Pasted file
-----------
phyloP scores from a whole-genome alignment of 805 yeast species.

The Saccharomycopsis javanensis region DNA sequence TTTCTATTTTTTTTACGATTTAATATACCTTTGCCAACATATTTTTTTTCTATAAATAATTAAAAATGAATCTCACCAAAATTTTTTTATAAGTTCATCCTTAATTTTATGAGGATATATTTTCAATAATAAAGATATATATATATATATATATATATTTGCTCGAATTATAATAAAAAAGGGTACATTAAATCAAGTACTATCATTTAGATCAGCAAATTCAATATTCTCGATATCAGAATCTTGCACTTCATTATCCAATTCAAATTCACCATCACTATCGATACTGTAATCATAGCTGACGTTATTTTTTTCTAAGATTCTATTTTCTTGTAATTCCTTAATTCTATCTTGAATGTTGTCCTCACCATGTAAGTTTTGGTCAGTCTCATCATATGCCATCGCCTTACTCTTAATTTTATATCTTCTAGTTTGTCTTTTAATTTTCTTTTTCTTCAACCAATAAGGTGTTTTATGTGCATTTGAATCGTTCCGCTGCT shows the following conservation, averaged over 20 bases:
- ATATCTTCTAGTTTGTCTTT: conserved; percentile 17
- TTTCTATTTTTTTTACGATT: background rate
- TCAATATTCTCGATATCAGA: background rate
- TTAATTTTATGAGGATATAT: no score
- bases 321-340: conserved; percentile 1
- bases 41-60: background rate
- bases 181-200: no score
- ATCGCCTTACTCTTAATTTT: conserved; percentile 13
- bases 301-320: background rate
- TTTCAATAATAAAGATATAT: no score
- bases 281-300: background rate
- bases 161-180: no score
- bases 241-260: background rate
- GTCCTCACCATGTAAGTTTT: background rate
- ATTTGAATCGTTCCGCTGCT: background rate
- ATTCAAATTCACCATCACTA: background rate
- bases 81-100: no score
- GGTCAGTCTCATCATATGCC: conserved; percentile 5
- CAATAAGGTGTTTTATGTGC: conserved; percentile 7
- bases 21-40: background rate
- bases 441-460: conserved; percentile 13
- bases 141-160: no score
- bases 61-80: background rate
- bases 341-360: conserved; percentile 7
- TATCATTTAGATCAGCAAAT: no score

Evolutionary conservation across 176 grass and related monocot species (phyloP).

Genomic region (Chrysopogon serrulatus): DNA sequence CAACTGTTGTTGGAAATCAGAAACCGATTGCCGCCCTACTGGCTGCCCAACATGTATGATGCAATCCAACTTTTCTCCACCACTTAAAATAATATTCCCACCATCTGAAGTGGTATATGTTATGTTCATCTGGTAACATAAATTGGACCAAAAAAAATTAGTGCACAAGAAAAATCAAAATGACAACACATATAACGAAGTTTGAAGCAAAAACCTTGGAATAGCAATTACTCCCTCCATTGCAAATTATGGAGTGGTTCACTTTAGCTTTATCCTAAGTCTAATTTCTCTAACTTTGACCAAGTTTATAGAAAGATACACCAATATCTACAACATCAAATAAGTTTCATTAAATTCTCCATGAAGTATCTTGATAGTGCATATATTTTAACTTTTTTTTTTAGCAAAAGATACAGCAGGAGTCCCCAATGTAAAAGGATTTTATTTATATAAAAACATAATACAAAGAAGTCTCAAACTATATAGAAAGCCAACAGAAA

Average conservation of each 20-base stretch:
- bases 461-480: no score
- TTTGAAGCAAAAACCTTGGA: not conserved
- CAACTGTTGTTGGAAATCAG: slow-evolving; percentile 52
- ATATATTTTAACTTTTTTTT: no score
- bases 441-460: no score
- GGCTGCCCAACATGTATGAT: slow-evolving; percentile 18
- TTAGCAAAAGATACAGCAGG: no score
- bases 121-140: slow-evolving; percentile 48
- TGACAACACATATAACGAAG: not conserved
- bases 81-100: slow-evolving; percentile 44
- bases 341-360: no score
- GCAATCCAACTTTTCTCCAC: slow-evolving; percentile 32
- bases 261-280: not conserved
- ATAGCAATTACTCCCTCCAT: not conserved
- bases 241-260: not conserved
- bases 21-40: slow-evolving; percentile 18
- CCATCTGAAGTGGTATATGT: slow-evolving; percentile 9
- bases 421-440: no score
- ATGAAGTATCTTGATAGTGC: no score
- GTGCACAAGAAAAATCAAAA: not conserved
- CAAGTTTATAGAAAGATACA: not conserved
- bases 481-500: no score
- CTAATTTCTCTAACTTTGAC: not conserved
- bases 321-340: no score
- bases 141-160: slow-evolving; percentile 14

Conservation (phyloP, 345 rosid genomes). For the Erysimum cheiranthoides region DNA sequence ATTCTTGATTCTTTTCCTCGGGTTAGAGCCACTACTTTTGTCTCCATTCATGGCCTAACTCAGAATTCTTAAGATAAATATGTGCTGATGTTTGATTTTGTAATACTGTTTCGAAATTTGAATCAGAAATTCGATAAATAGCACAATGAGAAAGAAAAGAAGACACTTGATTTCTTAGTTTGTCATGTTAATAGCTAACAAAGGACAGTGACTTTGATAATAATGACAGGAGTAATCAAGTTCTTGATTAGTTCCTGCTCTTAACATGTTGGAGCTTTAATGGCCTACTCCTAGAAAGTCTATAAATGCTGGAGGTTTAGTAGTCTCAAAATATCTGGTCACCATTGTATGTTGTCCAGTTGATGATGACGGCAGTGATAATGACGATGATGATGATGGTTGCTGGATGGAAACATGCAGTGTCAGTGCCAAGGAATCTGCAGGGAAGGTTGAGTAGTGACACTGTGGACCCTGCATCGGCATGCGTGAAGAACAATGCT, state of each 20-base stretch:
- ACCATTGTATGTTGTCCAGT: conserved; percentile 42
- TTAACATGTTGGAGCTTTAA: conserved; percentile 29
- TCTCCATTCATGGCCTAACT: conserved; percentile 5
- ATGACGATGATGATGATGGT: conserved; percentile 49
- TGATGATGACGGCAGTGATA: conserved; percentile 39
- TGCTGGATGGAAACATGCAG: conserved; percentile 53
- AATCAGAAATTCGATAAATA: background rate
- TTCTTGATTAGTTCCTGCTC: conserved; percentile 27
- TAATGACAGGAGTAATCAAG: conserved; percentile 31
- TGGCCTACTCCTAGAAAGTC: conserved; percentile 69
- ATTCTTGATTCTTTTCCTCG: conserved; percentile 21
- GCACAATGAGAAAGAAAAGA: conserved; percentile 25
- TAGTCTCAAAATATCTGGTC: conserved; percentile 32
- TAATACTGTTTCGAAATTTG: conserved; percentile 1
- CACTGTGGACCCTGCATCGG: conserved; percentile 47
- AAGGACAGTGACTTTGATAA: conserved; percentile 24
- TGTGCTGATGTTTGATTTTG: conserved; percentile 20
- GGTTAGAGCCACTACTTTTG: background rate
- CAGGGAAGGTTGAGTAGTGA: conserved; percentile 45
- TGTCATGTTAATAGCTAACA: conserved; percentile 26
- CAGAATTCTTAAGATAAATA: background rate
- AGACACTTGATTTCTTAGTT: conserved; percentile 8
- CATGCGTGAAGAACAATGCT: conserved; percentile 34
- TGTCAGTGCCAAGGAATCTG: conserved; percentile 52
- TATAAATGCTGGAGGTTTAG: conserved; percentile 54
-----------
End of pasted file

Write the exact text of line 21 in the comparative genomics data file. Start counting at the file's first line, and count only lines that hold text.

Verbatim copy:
- CAATAAGGTGTTTTATGTGC: conserved; percentile 7